At step one, the ALJ determined that Plaintiff had not engaged in substantial gainful activity after his alleged onset date of December 29, 2014. Tr. 21. Next, at steps two and three, the ALJ determined that Plaintiff has the following severe impairments: “lumbar spine neural foraminal stenosis; bilateral hip labral tear; status post hip arthroscopy; headaches/migraines; posttraumatic stress disorder; and major depressive disorder.” Tr. 21. However, the ALJ determined that Plaintiff's impairments did not meet or medically equal the severity of a listed impairment. Tr. 21. At step four, the ALJ concluded that Plaintiff has the residual functional capacity to perform less than sedentary work as defined in 20 C.F.R. § 404.1567(a) with the following limitations:

The claimant is limited to lifting and/or carrying 10 pounds occasionally and less than 10 pounds frequently. He is limited to standing and/or walking a total of two hours and sitting for a total of six hours in an eight hour day, with normal breaks. The claimant is limited to no more than occasional climbing of ramps or stairs and no climbing of ladders, ropes, or scaffolds. The claimant is limited to no more than occasional balancing, stooping, kneeling, crouching, and crawling. The claimant is limited to understanding and carrying out simple instructions. He is limited to no more than occasional and brief contact with the general public and coworkers.

Tr. 23. Because of these limitations the ALJ concluded that Plaintiff could not perform his past relevant work as a truck driver, dispatcher, construction laborer, and infantry crewmember. Tr. 26. But at step five the ALJ found that there are jobs that exist in significant numbers in the national economy that Plaintiff can perform, such as “eyeglass assembler, ” “jewelry preparer, ” and “retail surveillance monitor.” Tr. 27. Thus, the ALJ concluded that Plaintiff is not disabled. Tr. 28.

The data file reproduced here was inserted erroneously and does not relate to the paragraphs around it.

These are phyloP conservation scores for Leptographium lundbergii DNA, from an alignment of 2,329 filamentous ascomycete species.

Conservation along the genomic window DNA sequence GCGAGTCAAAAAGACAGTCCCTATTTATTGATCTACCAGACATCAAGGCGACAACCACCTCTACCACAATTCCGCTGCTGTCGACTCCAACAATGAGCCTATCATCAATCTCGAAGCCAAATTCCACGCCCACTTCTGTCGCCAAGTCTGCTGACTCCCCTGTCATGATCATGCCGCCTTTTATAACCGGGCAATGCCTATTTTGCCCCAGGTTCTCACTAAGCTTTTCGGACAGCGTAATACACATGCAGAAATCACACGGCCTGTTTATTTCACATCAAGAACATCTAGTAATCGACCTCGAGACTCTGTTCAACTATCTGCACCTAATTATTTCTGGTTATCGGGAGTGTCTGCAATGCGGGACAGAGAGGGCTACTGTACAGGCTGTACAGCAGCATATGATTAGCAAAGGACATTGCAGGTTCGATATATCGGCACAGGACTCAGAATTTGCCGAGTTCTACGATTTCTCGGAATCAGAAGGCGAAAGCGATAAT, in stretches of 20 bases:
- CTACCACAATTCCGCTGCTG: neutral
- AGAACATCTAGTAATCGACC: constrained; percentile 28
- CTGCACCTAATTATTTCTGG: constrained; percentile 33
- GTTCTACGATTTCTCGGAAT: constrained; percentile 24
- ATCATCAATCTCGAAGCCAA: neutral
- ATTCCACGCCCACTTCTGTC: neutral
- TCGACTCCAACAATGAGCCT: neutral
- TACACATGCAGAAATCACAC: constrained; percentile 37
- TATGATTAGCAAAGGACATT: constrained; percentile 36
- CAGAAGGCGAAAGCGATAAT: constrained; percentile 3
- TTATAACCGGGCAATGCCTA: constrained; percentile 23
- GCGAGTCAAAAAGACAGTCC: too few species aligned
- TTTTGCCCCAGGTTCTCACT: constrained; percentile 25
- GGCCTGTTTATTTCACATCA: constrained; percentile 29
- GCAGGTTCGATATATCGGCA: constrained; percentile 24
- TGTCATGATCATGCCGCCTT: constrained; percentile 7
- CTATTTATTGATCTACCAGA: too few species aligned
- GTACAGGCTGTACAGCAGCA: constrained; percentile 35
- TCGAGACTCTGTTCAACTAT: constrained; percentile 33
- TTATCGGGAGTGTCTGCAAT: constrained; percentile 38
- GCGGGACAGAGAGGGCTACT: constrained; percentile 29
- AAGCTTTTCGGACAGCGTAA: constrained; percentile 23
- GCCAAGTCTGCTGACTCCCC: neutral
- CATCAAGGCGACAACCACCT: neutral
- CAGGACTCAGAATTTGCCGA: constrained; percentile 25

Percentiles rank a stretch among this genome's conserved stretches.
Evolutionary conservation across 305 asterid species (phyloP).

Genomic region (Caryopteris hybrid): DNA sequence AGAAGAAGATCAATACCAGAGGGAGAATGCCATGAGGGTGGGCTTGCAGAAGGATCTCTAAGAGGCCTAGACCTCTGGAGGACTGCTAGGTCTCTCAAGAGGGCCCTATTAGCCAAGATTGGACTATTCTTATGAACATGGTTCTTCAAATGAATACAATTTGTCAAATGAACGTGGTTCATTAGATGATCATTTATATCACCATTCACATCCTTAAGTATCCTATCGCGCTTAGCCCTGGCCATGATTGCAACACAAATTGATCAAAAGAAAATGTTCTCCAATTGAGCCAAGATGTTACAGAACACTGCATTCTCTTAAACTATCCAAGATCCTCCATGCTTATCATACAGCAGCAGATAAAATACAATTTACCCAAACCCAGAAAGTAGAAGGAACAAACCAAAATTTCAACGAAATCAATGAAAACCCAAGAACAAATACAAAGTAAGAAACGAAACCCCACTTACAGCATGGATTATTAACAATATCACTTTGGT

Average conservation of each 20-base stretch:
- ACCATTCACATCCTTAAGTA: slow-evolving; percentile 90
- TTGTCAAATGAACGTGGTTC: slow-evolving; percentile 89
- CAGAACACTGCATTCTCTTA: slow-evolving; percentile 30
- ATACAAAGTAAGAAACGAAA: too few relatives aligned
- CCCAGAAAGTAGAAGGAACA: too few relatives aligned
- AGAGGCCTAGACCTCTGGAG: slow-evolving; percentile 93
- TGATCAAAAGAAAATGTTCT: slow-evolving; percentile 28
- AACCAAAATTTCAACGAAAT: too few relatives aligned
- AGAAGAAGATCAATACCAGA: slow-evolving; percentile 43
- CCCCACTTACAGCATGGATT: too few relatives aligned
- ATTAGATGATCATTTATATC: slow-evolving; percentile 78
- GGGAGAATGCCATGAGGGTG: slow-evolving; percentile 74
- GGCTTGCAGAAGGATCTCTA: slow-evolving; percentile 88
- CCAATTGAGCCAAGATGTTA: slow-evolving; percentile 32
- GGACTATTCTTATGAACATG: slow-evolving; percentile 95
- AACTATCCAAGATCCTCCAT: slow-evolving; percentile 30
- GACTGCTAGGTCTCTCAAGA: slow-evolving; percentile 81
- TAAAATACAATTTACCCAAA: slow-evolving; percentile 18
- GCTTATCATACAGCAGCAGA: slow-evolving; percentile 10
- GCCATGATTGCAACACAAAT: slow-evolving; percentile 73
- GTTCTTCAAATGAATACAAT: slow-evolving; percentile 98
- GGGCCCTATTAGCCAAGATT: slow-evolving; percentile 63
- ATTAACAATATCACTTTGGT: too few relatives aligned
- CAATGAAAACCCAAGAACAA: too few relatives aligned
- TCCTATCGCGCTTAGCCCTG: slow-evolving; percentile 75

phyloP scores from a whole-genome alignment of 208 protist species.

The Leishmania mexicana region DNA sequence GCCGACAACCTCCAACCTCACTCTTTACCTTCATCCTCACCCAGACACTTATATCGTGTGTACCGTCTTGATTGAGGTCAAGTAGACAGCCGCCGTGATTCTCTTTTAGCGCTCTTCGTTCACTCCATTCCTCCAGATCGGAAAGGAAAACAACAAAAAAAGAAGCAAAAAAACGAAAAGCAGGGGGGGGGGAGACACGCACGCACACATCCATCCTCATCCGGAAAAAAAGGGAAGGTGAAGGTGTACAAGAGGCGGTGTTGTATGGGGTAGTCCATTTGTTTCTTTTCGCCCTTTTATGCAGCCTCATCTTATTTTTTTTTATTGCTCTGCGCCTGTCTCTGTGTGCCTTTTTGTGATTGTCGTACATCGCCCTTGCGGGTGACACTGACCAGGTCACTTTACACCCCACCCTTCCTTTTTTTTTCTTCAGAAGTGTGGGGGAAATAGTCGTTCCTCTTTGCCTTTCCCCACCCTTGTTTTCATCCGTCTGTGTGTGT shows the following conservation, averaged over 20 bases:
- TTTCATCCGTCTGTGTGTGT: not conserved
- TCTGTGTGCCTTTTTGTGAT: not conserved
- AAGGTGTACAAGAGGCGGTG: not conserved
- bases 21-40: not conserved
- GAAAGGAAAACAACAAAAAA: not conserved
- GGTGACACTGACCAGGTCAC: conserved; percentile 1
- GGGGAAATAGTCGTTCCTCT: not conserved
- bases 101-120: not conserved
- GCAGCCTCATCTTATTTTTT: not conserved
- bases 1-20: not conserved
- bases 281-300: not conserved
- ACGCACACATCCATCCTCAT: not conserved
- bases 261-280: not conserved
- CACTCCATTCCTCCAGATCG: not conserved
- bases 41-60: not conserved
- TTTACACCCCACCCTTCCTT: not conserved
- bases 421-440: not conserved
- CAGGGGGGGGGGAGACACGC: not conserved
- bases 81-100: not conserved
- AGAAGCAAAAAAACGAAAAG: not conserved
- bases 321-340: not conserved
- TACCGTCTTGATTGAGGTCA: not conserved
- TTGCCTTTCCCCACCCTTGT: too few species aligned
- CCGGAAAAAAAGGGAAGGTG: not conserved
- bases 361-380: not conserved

STANDARD OF REVIEW

         The reviewing court must affirm the Commissioner's decision if the Commissioner applied proper legal standards and the findings are supported by substantial evidence in the record. 42 U.S.C. § 405(g); Batson v. Comm'r Soc. Sec. Admin., 359 F.3d 1190, 1193 (9th Cir. 2004). “Substantial evidence” means “more than a mere scintilla, but less than preponderance.” Bray v. Comm'r Soc. Sec. Admin., 554 F.3d 1219, 1222 (9th Cir. 2009) (quoting Andrews v. Shalala, 53 F.3d 1035, 1039 (9th Cir. 1995)). It is “such relevant evidence as a reasonable mind might accept as adequate to support a conclusion.” Id.

         The court must weigh the evidence that supports and detracts from the ALJ's conclusion. Lingenfelter v. Astrue, 504 F.3d 1028, 1035 (9th Cir. 2007) (citing Reddick v. Chater, 157 F.3d 715, 720 (9th Cir. 1998)). The reviewing court may not substitute its judgment for that of the Commissioner. Id. (citing Robbins v. Soc. Sec. Admin., 466 F.3d 880, 882 (9th Cir. 2006)); see also Edlund v. Massanari, 253 F.3d 1152, 1156 (9th Cir. 2001). Variable interpretations of the evidence are insignificant if the Commissioner's interpretation is a rational reading. Id.; see also Batson, 359 F.3d at 1193. However, the court cannot not rely upon reasoning the ALJ did not assert in affirming the ALJ's findings. Bray, 554 F.3d at 1225-26 (citing SEC v. Chenery Corp., 332 U.S. 194, 196 (1947)).

         DISCUSSION

         Plaintiff contends that the ALJ erred by (1) improperly discrediting Plaintiff's symptom testimony; (2) ignoring the opinion of Plaintiff's examining doctor, John Gardin, PhD; (3) improperly discounting the opinion of Plaintiff's treating counselor, Susan Aviotti, MS, LPC; (4) improperly rejecting Plaintiff's 100% VA disability rating; (5) improperly discounting the lay witness testimony of Plaintiff's wife, Amanda Henderson; and (6) improperly conducting her Step 5 analysis. Pl. Br. 9-20, ECF 15. Because the ALJ erred in ignoring the opinion of Plaintiff's examining doctor, the Commissioner's decision is reversed and remanded for further proceedings.